The two women, of a similar age, greeted each other warmly, shaking hands and smiling. One was the most powerful woman in the world – the other had been born into slavery.
It had taken more than 50 years for Martha Ann Erskine Ricks of Liberia to finally fulfil her life-long dream. And her encounter with Great Britain’s Queen Victoria was extraordinary in many ways.
Extraordinary because it made such an impression on the queen that she wrote about it in her daily journal; because it was so warm; and because it happened at all.
The queen and the farmer met in Windsor Castle on Saturday, 16 July 1892. Martha Ricks took with her a present of a satin quilt, embroidered with a coffee tree in full bloom, complete with red and green berries.
“At home, when a poor man comes to visit us on our farm, he never comes without some little present,” Martha Ricks explained to the London-based newspaper, the Pall Mall Gazette, a few days after the meeting.
“How could I come to Queen Victoria, and bring her no present?
“I made it all myself, every stitch of it.”
Surrounded by courtiers, her children and grandchildren, Queen Victoria told Martha that she “felt greatly honoured by the trouble you have taken to come to see me,” according to a report in the Daily Graphic, a leading illustrated newspaper of the time, which also carried a sketch of the meeting on its front page.
In her diary the Queen described Martha as “very loyal… with a kind face. I shook hands with her and she kept holding and shaking mine”.
The hand-shaking also stayed with Martha, as she told the Pall Mall Gazette:
“She did not stay long in the golden room and I forgot what she said, but I shall never forget how she smiled and how she shook hands with me.”
Martha had travelled a long distance to meet Queen Victoria – physically and metaphorically.
She had been born into slavery in 1817 in Tennessee, in the southern United States. Her father George Erskine bought the family’s freedom and, in 1830, when Martha was 13, the family of nine moved to Liberia, a West African country founded by former American and Caribbean slaves.
Tragically, within a year, all but Martha and two brothers had died from fever.
Martha settled on a farm in Clay Ashland, which is today a quiet village located on the lush green banks of the St Paul River, about 10 or so miles (16km) east of the capital Monrovia.
Clay Ashland was one of the first places settled by former slaves from the US who, with the help of the American Colonisation Society, had made West Africa their home from 1820 onwards.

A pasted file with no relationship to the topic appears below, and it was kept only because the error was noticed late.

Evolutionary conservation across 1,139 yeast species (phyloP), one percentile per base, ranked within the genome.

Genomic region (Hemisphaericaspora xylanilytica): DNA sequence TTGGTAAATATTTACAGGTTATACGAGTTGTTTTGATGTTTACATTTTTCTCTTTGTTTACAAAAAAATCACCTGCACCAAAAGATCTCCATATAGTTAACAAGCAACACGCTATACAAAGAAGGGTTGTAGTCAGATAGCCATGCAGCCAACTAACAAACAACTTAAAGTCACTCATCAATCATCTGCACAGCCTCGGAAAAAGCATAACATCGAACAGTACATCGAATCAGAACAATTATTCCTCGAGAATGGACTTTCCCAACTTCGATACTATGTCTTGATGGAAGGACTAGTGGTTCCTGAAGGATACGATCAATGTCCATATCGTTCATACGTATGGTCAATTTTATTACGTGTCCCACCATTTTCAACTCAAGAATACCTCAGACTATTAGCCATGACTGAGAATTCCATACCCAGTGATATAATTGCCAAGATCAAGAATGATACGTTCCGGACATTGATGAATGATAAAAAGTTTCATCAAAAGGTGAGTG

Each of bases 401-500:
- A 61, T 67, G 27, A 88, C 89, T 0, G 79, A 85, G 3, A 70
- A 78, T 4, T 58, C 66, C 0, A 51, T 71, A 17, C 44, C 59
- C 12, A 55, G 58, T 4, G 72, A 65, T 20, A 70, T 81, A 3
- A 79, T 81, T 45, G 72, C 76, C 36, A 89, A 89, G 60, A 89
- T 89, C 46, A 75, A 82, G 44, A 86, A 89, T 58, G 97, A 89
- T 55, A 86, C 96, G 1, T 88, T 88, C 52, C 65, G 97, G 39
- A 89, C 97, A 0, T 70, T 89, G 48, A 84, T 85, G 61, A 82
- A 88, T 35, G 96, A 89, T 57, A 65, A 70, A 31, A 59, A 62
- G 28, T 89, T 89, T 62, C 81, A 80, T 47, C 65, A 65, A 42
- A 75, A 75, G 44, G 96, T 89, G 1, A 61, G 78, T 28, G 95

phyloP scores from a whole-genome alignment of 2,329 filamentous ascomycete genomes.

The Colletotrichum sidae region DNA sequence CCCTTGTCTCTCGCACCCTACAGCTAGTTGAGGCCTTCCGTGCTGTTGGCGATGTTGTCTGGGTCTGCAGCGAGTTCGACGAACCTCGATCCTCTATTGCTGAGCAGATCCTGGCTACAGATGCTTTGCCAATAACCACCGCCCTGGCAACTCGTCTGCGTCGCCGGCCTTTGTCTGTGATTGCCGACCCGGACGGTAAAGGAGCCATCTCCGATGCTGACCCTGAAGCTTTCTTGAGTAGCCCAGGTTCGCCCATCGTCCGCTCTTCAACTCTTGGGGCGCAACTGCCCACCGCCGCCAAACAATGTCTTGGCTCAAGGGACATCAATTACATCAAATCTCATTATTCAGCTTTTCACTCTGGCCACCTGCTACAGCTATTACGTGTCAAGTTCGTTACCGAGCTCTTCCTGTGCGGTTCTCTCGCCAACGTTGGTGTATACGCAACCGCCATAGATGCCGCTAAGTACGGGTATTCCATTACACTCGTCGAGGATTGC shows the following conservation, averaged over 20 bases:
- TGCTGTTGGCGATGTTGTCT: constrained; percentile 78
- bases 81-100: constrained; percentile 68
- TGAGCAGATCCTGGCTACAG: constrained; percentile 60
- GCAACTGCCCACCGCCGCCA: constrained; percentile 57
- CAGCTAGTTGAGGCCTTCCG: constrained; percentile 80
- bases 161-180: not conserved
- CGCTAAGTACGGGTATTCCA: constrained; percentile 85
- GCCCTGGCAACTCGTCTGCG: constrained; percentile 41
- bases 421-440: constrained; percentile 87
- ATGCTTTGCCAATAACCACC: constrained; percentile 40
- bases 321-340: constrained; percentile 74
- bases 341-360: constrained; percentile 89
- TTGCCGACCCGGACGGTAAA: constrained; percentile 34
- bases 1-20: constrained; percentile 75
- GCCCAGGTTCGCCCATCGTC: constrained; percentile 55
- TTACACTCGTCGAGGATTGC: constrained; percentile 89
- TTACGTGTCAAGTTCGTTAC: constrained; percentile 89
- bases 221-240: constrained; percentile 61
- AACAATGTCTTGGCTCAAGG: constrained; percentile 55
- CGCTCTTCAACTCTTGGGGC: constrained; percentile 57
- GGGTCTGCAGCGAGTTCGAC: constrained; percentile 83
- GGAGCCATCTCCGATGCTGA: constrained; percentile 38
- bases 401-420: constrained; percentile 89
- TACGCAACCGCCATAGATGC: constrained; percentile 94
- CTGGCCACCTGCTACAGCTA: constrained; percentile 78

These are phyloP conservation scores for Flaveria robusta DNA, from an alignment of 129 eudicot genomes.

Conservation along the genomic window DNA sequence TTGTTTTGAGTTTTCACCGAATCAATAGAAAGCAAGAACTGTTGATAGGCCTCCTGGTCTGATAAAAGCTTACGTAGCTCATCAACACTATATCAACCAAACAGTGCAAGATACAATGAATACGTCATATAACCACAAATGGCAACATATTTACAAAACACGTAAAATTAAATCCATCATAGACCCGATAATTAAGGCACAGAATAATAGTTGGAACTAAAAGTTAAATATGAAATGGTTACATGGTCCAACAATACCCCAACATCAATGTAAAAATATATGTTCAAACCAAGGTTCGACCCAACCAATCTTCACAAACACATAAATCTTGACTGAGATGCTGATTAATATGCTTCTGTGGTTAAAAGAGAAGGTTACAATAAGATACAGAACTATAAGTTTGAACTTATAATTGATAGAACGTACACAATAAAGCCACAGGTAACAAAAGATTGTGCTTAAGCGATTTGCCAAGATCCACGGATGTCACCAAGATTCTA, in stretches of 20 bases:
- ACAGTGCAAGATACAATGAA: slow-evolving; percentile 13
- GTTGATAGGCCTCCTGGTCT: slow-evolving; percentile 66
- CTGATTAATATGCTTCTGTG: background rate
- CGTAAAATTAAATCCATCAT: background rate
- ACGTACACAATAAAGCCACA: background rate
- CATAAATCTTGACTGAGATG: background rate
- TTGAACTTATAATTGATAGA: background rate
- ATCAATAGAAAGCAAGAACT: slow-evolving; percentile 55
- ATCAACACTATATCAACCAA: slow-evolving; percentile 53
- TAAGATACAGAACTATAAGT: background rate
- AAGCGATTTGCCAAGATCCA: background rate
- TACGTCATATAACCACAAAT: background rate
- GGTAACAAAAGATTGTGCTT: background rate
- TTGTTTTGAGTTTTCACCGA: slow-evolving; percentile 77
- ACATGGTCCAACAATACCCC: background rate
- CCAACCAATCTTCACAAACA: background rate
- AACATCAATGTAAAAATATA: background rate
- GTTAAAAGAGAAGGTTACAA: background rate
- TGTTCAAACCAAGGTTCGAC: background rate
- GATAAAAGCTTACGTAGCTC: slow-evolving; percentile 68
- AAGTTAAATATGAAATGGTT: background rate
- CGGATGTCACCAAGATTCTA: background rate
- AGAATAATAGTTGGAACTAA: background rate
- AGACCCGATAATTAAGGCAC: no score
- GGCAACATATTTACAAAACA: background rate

Martha became a farmer, growing her own vegetables and crops like ginger, cocoa, and coffee.
She also gained quite a reputation as a gifted needlewoman, winning prizes at national fairs for her silk stockings. And she was skilled in the art of quilting – a tradition brought over from the south of America by the settlers.
“Aunt Martha really did inspire the women of Liberia to do quilting,” Evangeline Morris Dennis says of her ancestor. Martha Ricks was the great-aunt of Mrs Dennis’ mother.
“When the idea came to Aunt Martha to make this present, the first thing that came to her was to give her a quilt of a coffee tree.”
The reason why, says Mrs Dennis who is 83, is that coffee trees flourished on Martha’s farm – and were, she says, a symbol of the potential of Liberia, which in 1847 had declared itself Africa’s first republic.
Mrs Dennis talks as if she had met Aunt Martha, although she did not.
Martha died in 1901, by coincidence the same year as Queen Victoria. But Martha’s stories have been handed down the generations and the stories of that event 125 years ago – and the quilt – are often spoken about.
Martha Ricks’s Coffee Tree quilt remains special to the family.
And also to the history of Liberia, argues Kyra Hicks, a quilter, quilt historian and the author of the children’s book Martha Ann’s Quilt for Queen Victoria.
“Here was a former slave who had spent 50 years wanting to give this gift,” she says.
“The sheer audacity of the faith she had to do that – and her faith that she would, one day, see the Queen of England – that was just marvellous.”
Ms Hicks says Martha’s quilt was the first Liberian quilt to be given as a diplomatic gift.
The tradition was revived in 2005 when Ellen Johnson Sirleaf became Africa’s first elected female president. She often gives quilts as presents to visiting dignitaries.
So why did Martha Ricks feel so compelled to make a quilt for Queen Victoria?
One reason is that the UK was the first country to recognise Liberia’s independence – even before the US.
And, in July 1892 when speaking to the Pall Mall Gazette, Martha herself tells us that it was because of Queen Victoria’s support for the anti-slavery movement.
“I had heard it often, from the time I was a child, how good the Queen had been to my people – to slaves – and how she wanted us to be free.”
Sadly, the quilt is now missing.
But the family and Ms Hicks, who has spent more than seven years looking for it, hope that someday, someone could open a cupboard and find it.
Looking for Aunt Martha’s Quilt will be broadcast on the BBC World Service’s The Documentary on 8 July 2017